Destiny: The Taken King Review
Reviewed on Sony PlayStation 4Also available on Microsoft Xbox 360, Sony PlayStation 3, Sony PlayStation 4 and Microsoft Xbox One
Gaming promises don’t get much bigger than those made by Bungie in the lead up to the release of Destiny. Gamers salivated with anticipation, the promised land of a multi-platform Halo-style MMO world edging ever closer. Epic stories, access to the lessons learnt from nearly a decade of World of Warcraft, next-gen platforms screaming for their first real blockbuster. The stage was set for greatness, but last minute politics and hasty re-dos ensured that the Destiny Bungie delivered wasn’t anywhere near the one they promised.
That was the story a whole year ago; Bungie have been ever tinkering since then, through both The Dark Below and House of Wolves, and with each step Bungie have been refining their formula, attempting to step ever closer to those original epic plans. The release of The Taken King reflects a massive step in the right direction, and in many ways the content of this expansion is unrecognisable from the mess that greeted players who first jumped into Destiny.
For instance, take the story. Throughout much of Destiny’s Year 1 content we had no idea what we were doing, why we were doing it and who we were doing it to. The Fallen? The Vex? The Cabal? I still have no idea who these people are and what they want. They are reduced to generic space enemies, pewing away with no discernible end goal as your guardian stomps all over them. The Taken King changes that from the very first cinematic, explaining where The Taken come from, what they want and who you need to pew to stop them. The story of Oryx and his quest for revenge links into Crota, who for many players was probably the only memorable enemy from Year 1’s plotline, and this link allows this second half of Destiny to both build on the strongest part of the story foundation available to it while still branching off with a new style
In fact, the first twenty to thirty hours of The Taken King is probably the best Destiny that you will have played. The quests are tight, there’s a story (and it makes sense) and there’s also development and use of side characters. Well, mainly Nathan Fillion, but that’s better than nothing. Level progression is constant and appropriate, and once you hit level 40 there’s a very clear route from all of your hard-won scrub gear up to a light level high enough to get you into the normal King’s Fall raid. In fact, the change in how light is managed is one of the most significant in The Taken King. Instead of light adding up and increasing your overall level as and when it reaches an arbitrary amount, now the values of your equipped armour and weapons are averaged and provide a light level.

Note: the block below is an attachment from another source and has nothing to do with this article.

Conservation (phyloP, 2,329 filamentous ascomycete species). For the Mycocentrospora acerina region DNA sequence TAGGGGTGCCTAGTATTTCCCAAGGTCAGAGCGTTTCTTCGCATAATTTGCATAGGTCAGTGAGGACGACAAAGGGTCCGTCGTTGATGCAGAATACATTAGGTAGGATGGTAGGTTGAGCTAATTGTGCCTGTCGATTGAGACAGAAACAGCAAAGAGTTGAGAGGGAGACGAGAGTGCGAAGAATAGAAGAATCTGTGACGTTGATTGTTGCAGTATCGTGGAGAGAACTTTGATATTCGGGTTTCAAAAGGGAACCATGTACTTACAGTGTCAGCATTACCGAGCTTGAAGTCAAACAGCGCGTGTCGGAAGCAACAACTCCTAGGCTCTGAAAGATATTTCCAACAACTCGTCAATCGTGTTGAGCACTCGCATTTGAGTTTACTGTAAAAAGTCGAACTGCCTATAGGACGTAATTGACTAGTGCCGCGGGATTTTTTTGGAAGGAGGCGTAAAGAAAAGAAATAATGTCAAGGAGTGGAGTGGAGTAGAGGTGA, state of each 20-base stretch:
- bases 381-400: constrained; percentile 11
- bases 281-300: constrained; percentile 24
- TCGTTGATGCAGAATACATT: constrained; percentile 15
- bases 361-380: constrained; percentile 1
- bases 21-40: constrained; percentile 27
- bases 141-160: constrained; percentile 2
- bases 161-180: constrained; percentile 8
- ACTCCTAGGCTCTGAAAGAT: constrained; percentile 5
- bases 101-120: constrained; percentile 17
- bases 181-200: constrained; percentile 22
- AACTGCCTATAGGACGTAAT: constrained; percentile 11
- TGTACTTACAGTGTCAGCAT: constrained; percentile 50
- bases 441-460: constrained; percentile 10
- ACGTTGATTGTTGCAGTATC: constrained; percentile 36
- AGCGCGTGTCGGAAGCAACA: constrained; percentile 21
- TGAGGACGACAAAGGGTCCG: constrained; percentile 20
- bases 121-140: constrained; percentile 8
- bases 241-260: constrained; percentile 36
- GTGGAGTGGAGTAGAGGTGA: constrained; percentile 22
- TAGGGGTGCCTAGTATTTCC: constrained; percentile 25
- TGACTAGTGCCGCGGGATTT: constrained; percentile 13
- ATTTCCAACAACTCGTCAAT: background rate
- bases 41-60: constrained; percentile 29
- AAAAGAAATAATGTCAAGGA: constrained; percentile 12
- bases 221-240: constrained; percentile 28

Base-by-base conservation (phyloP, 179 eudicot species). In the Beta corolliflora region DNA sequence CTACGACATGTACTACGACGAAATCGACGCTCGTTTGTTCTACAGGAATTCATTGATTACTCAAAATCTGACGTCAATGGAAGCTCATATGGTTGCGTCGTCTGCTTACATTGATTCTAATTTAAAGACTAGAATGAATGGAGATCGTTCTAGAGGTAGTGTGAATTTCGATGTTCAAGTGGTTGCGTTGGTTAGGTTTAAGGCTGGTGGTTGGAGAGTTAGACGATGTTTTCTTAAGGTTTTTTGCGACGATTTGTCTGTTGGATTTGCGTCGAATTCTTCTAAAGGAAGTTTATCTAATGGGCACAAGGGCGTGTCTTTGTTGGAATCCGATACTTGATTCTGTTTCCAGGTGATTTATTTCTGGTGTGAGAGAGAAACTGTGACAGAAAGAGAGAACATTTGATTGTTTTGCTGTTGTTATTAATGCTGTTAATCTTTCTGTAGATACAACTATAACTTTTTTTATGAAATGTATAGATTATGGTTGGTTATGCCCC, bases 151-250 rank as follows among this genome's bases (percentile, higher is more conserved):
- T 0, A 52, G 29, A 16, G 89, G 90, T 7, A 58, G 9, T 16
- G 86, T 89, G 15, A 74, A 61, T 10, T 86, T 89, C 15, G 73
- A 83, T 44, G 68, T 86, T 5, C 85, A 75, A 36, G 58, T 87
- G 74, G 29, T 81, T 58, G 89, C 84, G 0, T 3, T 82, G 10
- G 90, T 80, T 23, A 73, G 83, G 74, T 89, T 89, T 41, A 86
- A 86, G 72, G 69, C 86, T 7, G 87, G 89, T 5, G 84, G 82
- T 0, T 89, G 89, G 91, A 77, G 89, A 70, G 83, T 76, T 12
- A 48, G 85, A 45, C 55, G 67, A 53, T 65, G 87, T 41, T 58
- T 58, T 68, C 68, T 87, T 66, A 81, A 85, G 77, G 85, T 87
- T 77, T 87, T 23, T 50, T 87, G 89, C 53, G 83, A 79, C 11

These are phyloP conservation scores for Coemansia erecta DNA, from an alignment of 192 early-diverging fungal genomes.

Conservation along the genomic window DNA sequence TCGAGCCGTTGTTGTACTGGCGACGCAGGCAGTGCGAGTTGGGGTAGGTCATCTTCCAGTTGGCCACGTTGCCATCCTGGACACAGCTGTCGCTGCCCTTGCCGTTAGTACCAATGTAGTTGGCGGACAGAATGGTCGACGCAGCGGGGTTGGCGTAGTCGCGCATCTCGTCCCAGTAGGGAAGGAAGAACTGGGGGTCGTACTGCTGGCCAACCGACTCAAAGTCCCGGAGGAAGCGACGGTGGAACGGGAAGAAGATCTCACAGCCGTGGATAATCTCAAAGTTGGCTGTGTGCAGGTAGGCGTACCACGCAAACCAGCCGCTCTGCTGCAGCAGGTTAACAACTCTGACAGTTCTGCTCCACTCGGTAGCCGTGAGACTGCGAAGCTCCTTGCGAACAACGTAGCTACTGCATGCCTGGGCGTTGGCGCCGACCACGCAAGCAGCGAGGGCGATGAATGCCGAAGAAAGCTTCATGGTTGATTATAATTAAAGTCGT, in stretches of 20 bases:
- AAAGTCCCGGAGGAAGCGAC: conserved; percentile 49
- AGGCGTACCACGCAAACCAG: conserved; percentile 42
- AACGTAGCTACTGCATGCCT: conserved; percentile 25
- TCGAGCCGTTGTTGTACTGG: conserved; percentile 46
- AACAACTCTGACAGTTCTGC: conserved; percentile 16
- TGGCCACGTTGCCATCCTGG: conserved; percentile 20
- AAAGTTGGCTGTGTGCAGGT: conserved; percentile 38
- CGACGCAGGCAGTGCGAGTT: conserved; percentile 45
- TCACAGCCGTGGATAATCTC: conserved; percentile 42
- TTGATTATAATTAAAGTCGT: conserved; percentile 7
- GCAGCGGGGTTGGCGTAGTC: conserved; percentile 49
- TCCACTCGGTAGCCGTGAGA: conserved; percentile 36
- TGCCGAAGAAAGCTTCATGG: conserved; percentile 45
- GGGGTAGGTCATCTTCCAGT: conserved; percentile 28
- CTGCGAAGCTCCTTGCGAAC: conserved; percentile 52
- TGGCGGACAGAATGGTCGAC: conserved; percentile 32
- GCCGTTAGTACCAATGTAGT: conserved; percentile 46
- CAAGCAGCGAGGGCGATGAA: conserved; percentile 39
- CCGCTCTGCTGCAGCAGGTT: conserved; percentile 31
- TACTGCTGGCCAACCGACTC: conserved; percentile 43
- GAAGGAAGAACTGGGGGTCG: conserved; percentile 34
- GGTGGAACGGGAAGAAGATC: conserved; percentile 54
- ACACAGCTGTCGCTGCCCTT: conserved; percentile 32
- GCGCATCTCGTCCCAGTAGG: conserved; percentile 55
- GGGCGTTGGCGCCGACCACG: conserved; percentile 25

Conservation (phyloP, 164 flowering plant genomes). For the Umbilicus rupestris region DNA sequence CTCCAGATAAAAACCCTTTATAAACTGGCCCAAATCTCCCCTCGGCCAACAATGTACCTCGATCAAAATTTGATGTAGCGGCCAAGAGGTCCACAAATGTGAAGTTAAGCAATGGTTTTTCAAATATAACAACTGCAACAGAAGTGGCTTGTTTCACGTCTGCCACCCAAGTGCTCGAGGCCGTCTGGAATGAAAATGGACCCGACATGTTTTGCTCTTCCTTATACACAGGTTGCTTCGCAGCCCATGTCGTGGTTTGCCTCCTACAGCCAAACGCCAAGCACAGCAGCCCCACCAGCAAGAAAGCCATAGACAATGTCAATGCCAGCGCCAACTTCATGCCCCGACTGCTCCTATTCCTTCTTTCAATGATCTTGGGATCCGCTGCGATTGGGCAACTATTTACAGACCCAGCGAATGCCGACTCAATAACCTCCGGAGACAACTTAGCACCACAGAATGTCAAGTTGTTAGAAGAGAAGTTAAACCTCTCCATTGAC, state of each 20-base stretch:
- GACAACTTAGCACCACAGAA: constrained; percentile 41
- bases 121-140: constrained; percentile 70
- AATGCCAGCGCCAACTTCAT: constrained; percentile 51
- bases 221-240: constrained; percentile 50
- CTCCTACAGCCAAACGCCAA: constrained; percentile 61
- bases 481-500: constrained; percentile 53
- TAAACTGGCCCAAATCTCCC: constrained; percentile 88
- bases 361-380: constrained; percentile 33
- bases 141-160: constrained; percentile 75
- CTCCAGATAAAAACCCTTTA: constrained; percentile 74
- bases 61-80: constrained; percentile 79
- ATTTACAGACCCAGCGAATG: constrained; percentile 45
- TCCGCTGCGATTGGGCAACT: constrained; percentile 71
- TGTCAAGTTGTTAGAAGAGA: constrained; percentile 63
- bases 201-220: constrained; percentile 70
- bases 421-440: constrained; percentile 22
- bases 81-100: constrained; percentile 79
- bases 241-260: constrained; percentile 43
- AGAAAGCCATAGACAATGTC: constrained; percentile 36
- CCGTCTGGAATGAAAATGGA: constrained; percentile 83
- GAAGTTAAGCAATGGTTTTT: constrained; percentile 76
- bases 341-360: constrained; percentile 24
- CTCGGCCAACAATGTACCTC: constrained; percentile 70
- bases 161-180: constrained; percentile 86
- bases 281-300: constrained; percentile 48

This light level effectively manages progression past level 40 – for instance, a guardian with a light level of 290 is going to be taking far less damage, as well as dealing far more damage, than a guardian with a light level of 200. Progression up the light chain feels constant – engrams will decode into a range based on your light level at the time of decoding, and with drops coming fast and furiously there will always be something better around the corner. This progression does slow down once you hit the 280 mark, and moving further than 290 without raiding will feel torturous. Once you hit that level then you arguably return to more of a grind-based experience for these rapidly diminishing rewards, but then that’s arguably the case for the generic end-game of most MMOs anyway.
Until then this new progression is addictive, and feels far fairer than the old system. It’s complemented by the fusion mechanic, which allows you to permanently boost the power of a legendary or exotic item by consuming a rare (or better!) item with a higher light level. All of the post-story content ties fantastically into these mechanics, with the road from strikes, to heroic strikes, to nightfall to raid clearly marked by light gates that are achievable if you engage with the relevant preceding content. It’s smooth, and never dares to leave you feeling as if there is nothing you can do to make your character better.